In my quest to photograph the story of the refugees in Europe, I came across an organisation called “Are you Syrious?” in Zagreb (Croatia). I joined them in the field assisting refugees and became fascinated with the organisations’ story. It all started in their lunchroom at the end of August 2015. Luka and Lejla Juranic (Husband & wife and the co-founders of “Are You Syrious?”) saw what we all saw on TV. They decided to collect food and other things that refugees might need and stored in their garage at home. They approached their friends and drove to RÖSZKE on the Hungarian border. That was the first time that they saw the 1000’s of refugees had no support beside one tent used by “Doctors without borders”. Upon their return, they organised a concert (Luka is a musician). They called the concert “Are You Syrios”, (The name was suggested by a friend musician and a poet). The name became the organizations’ name.  Since then the organisation has grown and now has four storage points which are full at most times. Firstly they decided to send aid to Serbia, but they were returned as they didn’t have the right paperwork. At the same time problems with influx of refugees started in Croatia due to the closure of the Hungarian border. In the meantime the organisation grew and recruited many volunteers who all wanted to go and work in the “field”. For a start they went to TOVARNIK (entry point to Croatia for the refugees) with enough food for 4000 people. Although the police set a blockade, the refugees crashed the blockade, and surrounded the organization’s truck. It took days for the government to set an official camp at OPATOVAC and to get there the refugees went via border crossing BAPSKA. The refugees had to walk 17km from the place in Serbia where they were “dropped” to the Opatovac camp. At Bapska no one was there to help, not even the Red Cross, there were no tents or other necessities. So “Are you Syrious” established a station with supplies for the marching refugees. At the height of the crises there were 7000 refugees crossing the border. Only weeks later the Government provided transport for the refugees and volunteer help was not needed in Bapska any more. But soon a new hot spot opened, as refugeese started to travel through Slovenia after Hungary completely closed its borders. An unofficial border crossing between Croatian and Slovenia was used at KLJUČ BROOVEČKI – RIGONCE. 7000 refugees a day passed through this crossing, without any help provided for them in Slovenia and thousands of children were sleeping in the open field, surrounded by army and police. Even they did not allow volunteers to provide help to the desperate refugees who were freezing and hungry “Are you Syrious” managed to provide clothing and food to these people. I can carry on telling the fantastic work of this organisation, but I am sure that you got the picture by now. Within the 3 months of operation of “Are you Syrious” has grown to have a base group of volunteers of about 40 people (mainly young), and about 250 other volunteers that coming and going. They have 4 warehouses stocked with aid. The volunteers are mostly young women (and some men) highly motivated with a strong humanitarian inclination. They do the work without fuss, going for all night to help refugees in their transfer camps, organising flee markets and other fund raising activities. I hope that these young people will show the way, and some will become future leaders. They organised “responsibility groups”:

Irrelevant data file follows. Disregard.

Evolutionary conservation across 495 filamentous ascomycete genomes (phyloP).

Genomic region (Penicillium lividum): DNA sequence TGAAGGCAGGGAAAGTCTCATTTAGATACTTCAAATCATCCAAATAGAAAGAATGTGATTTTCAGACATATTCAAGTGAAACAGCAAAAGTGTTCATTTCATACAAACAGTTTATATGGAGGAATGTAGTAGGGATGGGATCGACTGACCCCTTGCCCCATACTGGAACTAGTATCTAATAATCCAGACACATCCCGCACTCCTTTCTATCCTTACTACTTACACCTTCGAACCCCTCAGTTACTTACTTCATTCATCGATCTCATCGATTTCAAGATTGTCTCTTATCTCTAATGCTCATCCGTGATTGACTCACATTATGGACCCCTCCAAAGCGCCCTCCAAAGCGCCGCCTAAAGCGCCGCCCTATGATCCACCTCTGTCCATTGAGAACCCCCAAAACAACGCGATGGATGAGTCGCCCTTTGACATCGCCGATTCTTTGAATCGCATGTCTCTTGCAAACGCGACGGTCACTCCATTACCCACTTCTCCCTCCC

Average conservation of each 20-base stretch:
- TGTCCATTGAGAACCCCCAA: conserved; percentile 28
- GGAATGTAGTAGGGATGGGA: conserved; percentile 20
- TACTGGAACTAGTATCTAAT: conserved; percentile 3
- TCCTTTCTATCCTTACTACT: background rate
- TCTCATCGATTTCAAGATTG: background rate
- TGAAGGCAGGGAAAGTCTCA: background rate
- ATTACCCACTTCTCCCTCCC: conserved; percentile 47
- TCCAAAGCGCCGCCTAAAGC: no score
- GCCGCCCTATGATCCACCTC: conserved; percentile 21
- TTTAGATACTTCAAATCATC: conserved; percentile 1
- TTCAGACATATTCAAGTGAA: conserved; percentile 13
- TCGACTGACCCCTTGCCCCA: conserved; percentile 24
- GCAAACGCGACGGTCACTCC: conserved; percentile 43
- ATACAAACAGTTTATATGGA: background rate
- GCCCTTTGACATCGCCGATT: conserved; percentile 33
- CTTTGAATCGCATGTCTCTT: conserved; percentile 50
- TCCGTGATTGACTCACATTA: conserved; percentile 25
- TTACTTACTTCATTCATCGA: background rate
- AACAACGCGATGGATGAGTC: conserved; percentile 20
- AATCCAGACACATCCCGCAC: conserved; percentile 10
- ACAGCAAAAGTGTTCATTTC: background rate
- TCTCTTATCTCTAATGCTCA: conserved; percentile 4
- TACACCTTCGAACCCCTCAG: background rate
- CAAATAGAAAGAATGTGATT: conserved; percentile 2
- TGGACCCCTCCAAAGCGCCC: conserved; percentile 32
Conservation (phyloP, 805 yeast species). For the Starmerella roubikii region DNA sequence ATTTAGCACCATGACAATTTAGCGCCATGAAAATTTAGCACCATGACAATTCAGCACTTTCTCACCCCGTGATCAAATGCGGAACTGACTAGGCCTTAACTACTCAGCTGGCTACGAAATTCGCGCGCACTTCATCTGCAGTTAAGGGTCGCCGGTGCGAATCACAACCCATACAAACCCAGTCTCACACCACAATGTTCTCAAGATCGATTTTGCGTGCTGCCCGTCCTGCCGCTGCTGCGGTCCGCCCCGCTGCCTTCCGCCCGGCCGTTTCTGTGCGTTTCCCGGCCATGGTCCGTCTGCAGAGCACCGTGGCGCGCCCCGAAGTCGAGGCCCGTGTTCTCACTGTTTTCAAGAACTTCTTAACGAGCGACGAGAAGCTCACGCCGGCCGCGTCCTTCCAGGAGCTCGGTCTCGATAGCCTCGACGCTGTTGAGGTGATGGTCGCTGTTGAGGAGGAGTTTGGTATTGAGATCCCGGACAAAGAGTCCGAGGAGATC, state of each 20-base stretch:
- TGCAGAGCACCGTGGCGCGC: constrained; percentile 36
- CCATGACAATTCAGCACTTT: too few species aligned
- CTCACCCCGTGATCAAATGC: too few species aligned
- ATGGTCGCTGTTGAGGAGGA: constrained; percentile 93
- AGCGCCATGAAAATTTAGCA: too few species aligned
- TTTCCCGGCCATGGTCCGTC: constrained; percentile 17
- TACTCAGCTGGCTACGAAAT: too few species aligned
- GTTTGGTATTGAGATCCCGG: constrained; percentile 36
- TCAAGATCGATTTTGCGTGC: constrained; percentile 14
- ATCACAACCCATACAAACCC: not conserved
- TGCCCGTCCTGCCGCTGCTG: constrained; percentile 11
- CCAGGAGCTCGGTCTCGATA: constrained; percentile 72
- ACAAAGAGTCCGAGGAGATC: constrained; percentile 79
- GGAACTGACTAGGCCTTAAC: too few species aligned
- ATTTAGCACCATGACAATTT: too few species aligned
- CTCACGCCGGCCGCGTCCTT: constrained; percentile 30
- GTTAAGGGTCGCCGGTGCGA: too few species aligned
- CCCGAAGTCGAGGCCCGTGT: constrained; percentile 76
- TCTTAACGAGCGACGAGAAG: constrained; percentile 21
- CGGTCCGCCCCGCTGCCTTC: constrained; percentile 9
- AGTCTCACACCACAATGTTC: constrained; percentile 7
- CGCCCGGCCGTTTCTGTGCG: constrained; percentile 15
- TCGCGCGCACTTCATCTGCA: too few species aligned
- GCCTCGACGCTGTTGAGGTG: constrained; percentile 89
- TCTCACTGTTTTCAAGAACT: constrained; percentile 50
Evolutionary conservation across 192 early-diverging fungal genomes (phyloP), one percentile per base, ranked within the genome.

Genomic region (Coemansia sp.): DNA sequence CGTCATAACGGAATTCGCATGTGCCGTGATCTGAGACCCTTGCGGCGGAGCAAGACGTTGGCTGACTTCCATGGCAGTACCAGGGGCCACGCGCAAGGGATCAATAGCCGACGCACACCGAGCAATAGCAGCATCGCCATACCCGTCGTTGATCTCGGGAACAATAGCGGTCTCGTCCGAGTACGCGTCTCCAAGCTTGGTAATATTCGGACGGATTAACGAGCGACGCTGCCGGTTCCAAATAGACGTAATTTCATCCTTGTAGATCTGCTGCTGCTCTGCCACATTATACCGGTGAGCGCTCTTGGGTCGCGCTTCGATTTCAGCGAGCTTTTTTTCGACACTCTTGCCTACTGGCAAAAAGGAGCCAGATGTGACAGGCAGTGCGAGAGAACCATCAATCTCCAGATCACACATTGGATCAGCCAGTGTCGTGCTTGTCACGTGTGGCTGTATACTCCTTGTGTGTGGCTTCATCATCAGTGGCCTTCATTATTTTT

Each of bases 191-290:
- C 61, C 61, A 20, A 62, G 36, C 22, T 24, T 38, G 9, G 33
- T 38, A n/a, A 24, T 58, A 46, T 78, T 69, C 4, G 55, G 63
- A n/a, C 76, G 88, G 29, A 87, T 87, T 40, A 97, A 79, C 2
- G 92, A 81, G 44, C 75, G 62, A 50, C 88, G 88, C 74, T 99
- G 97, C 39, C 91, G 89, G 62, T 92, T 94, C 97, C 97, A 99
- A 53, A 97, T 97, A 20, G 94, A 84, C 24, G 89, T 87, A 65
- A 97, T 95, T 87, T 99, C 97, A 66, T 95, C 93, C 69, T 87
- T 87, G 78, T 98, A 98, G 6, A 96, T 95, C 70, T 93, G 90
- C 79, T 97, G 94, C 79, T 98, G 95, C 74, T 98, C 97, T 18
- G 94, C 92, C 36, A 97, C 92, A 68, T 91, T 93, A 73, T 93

• Co-ordination – about 40 co-ordinators co-ordinate the teams that go to the field as well as the warehouses  and other activities